His allies, the Southern (Popular) Resistance, are a secessionist movement with strong support in the South and do not share Hadi’s vision of a post-conflict Yemen. Influence also comes from Yemen’s immediate neighbors, who are generally strongly pro-Hadi. The political positions of regional actors and their interests in the different sides would indicate that regionalization of the Yemen conflict was inevitable. Saudi Arabia’s actions, however, are also in response to wider regional trends. Intervention in Yemen has a great deal to do with curbing Iranian foreign policy on at least two big issues – the Iranian nuclear deal and their role in Iraq. With the nuclear deal recently concluded without any direct input from the Saudis, and Iraq set to be an even bigger challenge in near future, Saudi involvement in the Yemen sphere seemed inevitable. Where Teheran’s involvement in Iraq is welcomed by the Western powers, and with there-engagement of Iran in the international community their role could be strengthen, Saudi Arabia does not share the West’s enthusiasm. But the situation in Yemen is different. The level of support from Iran, as secretive as it may be, is not the same as Iran’s support for the Shia militias in Iraq, the government of Syria’s Assad, or Hezbollah in Lebanon. While hesitation to become further embroiled may be very much connected to a fear of possible overstretching in the region and the fact that the Houthis are not under Iran’s direct control, It may also be the cane that Teheran has calculated the likelihood of a strong and determined response by Saudi Arabia if it were to step up involvement. Iran’s public declarations call for ceasefire, though they know the balance of power on the ground in Yemen matters a lot since it will transfer to the make-up of any negotiations table. Iran leaves little up to luck. Iranian Revolutionary guards are on the ground in Yemen, Iranian money and aid has been shipped to the Houthis. It should not be a surprise if more money were to be poured in, especially given the funds that will be made available in the wake of the Iranian nuclear deal and an unfreezing of assets. Even though weapons may be much more needed than cash, the Houthis will still be more effective in maintaining control and popularity if they have no huge financial challenges.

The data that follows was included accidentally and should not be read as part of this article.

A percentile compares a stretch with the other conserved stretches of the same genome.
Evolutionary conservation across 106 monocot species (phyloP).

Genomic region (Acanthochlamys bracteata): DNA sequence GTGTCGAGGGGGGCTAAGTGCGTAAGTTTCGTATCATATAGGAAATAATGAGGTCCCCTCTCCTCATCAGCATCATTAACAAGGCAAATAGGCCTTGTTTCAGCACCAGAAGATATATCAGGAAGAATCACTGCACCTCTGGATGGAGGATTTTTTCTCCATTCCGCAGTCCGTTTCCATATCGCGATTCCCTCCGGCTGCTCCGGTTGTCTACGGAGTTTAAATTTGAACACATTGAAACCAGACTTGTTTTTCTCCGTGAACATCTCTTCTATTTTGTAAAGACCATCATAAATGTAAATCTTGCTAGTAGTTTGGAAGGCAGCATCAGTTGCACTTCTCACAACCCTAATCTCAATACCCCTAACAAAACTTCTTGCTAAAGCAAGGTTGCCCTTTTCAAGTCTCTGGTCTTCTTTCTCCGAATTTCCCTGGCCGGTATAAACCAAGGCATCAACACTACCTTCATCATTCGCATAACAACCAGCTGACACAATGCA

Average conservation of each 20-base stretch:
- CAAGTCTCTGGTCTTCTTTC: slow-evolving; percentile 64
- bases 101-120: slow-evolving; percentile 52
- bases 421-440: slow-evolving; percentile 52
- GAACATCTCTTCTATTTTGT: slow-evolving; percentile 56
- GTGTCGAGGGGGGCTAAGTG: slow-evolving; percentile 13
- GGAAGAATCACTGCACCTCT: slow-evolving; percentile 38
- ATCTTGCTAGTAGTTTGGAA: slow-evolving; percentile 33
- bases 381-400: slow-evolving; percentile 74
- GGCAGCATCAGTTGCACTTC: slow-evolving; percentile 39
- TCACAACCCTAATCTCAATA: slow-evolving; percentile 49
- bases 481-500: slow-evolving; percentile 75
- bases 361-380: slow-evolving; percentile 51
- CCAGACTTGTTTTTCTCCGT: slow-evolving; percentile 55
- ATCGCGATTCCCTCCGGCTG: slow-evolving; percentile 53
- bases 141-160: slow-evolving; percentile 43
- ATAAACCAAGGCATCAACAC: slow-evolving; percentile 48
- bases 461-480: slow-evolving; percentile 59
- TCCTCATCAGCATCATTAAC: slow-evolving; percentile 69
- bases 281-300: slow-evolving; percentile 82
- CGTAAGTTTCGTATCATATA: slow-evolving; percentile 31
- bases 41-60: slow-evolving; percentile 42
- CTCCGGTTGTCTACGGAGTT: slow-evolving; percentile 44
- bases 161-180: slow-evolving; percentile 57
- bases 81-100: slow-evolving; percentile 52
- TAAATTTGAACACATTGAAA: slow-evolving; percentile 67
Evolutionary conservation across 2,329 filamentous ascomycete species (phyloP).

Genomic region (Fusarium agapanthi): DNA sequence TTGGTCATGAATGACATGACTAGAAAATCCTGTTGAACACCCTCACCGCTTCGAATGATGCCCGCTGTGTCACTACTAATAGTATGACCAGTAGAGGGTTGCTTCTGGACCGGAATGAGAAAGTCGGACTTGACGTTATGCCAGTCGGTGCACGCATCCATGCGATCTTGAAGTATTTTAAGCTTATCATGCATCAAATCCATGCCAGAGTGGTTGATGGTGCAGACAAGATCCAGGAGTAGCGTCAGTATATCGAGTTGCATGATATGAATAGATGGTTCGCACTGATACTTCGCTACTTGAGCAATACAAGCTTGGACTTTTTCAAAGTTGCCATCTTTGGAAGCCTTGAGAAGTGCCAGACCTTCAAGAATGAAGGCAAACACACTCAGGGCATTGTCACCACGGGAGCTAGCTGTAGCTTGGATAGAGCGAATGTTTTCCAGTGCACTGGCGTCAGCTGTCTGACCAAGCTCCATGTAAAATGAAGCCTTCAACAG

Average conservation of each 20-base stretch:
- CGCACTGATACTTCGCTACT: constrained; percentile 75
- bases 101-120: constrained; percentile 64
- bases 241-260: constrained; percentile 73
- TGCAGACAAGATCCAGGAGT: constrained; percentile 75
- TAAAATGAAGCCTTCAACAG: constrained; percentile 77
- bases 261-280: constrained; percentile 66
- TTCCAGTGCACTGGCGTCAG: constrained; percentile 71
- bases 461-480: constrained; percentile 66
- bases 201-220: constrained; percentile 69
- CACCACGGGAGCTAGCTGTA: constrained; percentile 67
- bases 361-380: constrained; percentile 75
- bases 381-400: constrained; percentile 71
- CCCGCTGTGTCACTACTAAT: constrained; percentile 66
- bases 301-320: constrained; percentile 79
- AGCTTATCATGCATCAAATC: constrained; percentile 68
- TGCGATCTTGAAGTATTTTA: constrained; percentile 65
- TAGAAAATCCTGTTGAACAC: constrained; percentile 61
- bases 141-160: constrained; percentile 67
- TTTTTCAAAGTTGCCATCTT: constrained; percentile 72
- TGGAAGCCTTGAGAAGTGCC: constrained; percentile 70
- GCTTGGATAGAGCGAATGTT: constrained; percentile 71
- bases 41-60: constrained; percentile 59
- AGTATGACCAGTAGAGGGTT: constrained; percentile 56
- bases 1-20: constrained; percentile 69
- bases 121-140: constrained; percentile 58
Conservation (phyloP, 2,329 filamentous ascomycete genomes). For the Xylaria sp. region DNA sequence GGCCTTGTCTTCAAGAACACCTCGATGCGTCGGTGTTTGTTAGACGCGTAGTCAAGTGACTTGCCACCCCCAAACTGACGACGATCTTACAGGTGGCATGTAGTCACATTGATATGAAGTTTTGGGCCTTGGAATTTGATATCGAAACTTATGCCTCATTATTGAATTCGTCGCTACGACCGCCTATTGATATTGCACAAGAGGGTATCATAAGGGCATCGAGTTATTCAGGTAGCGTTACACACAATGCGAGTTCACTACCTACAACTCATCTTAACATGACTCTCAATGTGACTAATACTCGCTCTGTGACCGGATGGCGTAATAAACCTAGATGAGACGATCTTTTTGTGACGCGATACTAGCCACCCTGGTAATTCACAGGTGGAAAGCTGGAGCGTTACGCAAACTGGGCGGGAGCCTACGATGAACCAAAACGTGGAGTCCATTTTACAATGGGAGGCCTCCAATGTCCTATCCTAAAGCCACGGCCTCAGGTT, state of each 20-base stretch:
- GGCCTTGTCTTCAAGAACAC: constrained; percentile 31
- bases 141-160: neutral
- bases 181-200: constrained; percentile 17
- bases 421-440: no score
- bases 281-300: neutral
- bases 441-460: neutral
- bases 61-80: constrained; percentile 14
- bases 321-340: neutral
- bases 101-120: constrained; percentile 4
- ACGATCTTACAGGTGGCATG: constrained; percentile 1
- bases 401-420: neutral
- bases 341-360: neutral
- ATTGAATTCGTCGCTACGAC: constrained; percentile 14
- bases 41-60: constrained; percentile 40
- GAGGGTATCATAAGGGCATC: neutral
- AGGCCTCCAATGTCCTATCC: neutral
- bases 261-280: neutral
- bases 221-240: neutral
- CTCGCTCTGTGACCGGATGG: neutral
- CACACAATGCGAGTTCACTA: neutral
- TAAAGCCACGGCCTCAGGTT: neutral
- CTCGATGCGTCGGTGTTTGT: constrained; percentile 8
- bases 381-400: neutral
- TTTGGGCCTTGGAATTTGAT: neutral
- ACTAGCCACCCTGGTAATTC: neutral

Saudi Arabia Role
For the leadership in Riyadh, Yemen continues to be a foreign policy priority. The Kingdom acted as patron to Yemen’s government from the 1980s onwards, and it never accepted foreign influence in the country. In the 1960s Egypt’s then president Gamal Abdel Nasser tried to expand his Pan-Arab revolution to Yemen, only to see his efforts neutralized by the Saudis. This time around, as Iran employs their ‘revolution export ‘strategy, similar determination exists in the House of Saud and its key allies to thwart it. No accounting of the current conflict in Yemen would be complete, however, without accounting for terrorist groups. The best way to look at this issue is to understand the historical role of al-Qaeda of the Arabian Peninsula (AQAP), and its relatively recent branch of Daesh (The Arabic acronym for the group known as the Islamic State in Iraq and Syria or ISIL). AQAP is considered the most powerful of al-Qaeda’s branches after the death of Osama Bin Laden.
Moreover, a terrorist group with a long legacy in Yemen. Many men who fought alongside Bin Laden in Afghanistan at the end of the last century came back to Yemen and to found AQAP. Indeed, since 1990, leaders of the largest Islamic military groups in this country have claimed ties to Bin Laden.6 With the creation of AQAP, allegiance to Bin Laden’s successor Ayman al Zawahiri was declared, and has been reasserted repeatedly since. The newly appointed leader of the AQAP Qasm al-Rimi, who assumed his position after the death of Nasir al-Wuhayshi in June2015, made the same oath of allegiance when he took power. With such strong roots in Yemen, it would be difficult for ISIL to take over as a leader in the jihadist movement in the country. Further dividing ISIL and the AQAP is the firm policy of the latter for the gradual establishment of a caliphate when the ‘right conditions’ are met. This is already underway in Yemen and is not an ideology that is shared by the now rival terror group. As far back as 2009, the AQAP issued a recruitment call to aid in establishing an Islamic caliphate in Yemen.
The call anticipated the departure of Saleh from power, and the opportunity was taken at his departure to create new institutions in Yemen toward the goal of the caliphate. Further distinguishing the two groups, AQAP maintains that consultation with respectable scholars and influential leaders in the Ummah are a sine qua non for the establishment of a supranational entity. For AQAP, this serves as a source of unity and legitimacy. It is also cited in the attempts to challenge the authority.